Also included in this prestigious list is Vishal Bharadwaj’s adaptation in the form of 2004’s MAQBOOL. Starring heavyweights as Irfann Khan, Tabu and the irrepressible Pankaj Kapur, in a dynamic performance for the ages, this is adapted beautifully to its local ethos, creating an imprint for the Bard’s universal appeal. It’s a worthy addition to the canon, exploring its moral lapses adjunct with the underworld setting. It’s a slow boil revelation of guilt and comeuppance. The idea of Nasseeruddin Shah and Om Puri playing corrupt cops, updating the fixed position of the soothsayers in the plot, is a particular masterclass.
Finally, the ubiquity of this play finds another exciting and extremely well executed portrayal in SHAKESPEARE RETOLD, a 2005 BBC series modernizing his plays within current settings. Starring James McAvoy as Macbeth, this one is set in the culinary world of Michelin star restaurants and interpersonal war of temperaments. As irreverent as it sounds, it is naturally attuned to the sense of competition underlining any profession. Human hubris hence works to extract its post-modern beats to the core here. It’s a must watch owing to the originality injected to a landmark, clocking in at one and a half hours.
Baz Luhrmann always knows how to redefine established tropes and his signature style mingles with the spirit of rock, hip hop stylings and a post-modern fealty to seeing things anew in ROMEO+JULIET(1996)
A riot of colours, textures get incorporated to update this tragic romance moulded by hate between two factions. Here it is a California drenched in restive tempers as also the thrall of first love. Claire Danes and Leonardo Di Caprio mix worlds of passion and innocence with the realization of reaching an early grave, all with the sparkplug glow of their combined screen presence. Also watch out for Lost star Harold Perrineau in one of his earliest major roles here. I’m sure purists had their eyebrows raised to this one. But it’s thoroughly enjoyable for audiences.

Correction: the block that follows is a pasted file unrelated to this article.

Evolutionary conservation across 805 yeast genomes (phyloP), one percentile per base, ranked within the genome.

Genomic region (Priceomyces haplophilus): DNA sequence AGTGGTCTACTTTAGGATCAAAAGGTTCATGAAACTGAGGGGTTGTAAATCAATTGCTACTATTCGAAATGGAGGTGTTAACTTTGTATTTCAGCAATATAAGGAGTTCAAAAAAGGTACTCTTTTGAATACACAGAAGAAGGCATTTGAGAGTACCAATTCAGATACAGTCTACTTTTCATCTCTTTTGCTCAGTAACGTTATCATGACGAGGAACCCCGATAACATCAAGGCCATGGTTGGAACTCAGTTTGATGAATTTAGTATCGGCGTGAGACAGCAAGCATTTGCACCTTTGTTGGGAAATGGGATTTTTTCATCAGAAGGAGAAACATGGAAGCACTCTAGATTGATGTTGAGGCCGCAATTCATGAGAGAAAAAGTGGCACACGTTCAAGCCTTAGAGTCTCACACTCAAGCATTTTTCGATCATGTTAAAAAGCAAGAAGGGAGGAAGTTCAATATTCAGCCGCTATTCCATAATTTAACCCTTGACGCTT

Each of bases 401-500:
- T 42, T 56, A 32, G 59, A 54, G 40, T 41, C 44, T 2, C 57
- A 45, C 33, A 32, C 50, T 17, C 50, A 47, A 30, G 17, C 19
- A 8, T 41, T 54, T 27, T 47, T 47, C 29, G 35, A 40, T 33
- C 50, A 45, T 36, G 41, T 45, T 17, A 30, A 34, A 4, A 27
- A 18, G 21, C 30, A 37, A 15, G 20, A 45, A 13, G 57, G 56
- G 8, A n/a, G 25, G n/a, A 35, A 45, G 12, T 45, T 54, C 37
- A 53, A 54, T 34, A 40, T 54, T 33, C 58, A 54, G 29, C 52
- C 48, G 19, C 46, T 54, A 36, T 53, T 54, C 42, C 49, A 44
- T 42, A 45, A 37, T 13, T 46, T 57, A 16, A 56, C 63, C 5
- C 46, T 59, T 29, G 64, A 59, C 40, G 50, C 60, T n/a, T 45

From his plays, the trajectory moves towards fictional imaginings of the Bard’s own persona.
In SHAKESPEARE IN LOVE, a blockbuster, Joseph Fiennes, so memorable now as Commander Waterford on THE HANDMAID’S TALE, is everything we don’t imagine him to be. He’s rakish, sensual, outrightly attractive and a hopeless romantic. But this tale is all soul, pluck and ‘romantic’ owing to Gwyneth Paltrow’s expertise in melding those worlds together. This love story gains from her gender bending courage above anything. Recreating his plays, the social setting of Elizabethan England and especially the Globe Theatre as a hub of entertainment cutting across class divides, it boasts of an excellent supporting arc by Dame Judi Dench as Queen Elizabeth, Geoffrey Rush and others.
This one is a treat for the senses and revels in its period essence. Also the tingling contestation regarding the Bard’s authorship of plays is first launched here.
It’s ANONYMOUS (2011) that dares to contest the Bard’s legacy with aplomb and storytelling that manages to demystify those claims with a socio-political urgency. Besides that central conceit and the buck of ownership of those iconic texts passing to several names, especially an Earl (Rhys Ifans) , Christopher Marlowe and Ben Johnson, all contemporaries of Shakespeare’s age, he is presented as an arrogant and lecherous male archetype, massaging his charms on those in his gambit. A lot is also unveiled on the part of Queen Elizabeth (Vanessa Redgrave) and her younger life.